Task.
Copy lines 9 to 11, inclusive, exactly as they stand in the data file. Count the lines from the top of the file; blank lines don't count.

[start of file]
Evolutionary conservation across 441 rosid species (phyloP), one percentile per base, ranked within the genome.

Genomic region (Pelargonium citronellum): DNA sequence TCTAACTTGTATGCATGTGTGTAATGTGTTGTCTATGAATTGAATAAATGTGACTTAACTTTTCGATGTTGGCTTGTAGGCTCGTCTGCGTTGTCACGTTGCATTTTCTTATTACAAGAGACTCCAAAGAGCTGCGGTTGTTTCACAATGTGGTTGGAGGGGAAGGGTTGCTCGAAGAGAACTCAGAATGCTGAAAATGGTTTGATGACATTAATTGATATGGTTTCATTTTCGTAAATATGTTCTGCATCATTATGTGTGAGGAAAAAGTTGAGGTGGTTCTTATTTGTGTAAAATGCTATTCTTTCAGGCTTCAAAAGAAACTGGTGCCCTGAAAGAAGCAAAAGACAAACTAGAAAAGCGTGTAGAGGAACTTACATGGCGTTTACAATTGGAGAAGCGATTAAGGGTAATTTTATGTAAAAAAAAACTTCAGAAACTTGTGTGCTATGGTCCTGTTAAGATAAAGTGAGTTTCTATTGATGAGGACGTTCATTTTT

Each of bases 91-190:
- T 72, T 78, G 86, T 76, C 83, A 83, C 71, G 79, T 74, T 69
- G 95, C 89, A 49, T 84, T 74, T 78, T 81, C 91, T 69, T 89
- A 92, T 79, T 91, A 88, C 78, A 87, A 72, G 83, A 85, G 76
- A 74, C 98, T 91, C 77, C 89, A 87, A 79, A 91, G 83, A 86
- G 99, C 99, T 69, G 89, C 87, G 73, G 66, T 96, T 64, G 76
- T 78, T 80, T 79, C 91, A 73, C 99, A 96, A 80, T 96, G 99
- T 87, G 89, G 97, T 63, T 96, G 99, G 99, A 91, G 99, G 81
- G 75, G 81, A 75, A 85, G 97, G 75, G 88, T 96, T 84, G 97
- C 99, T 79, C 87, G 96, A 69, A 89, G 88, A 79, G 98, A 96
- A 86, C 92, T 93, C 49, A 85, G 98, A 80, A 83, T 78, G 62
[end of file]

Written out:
- T 78, T 80, T 79, C 91, A 73, C 99, A 96, A 80, T 96, G 99
- T 87, G 89, G 97, T 63, T 96, G 99, G 99, A 91, G 99, G 81
- G 75, G 81, A 75, A 85, G 97, G 75, G 88, T 96, T 84, G 97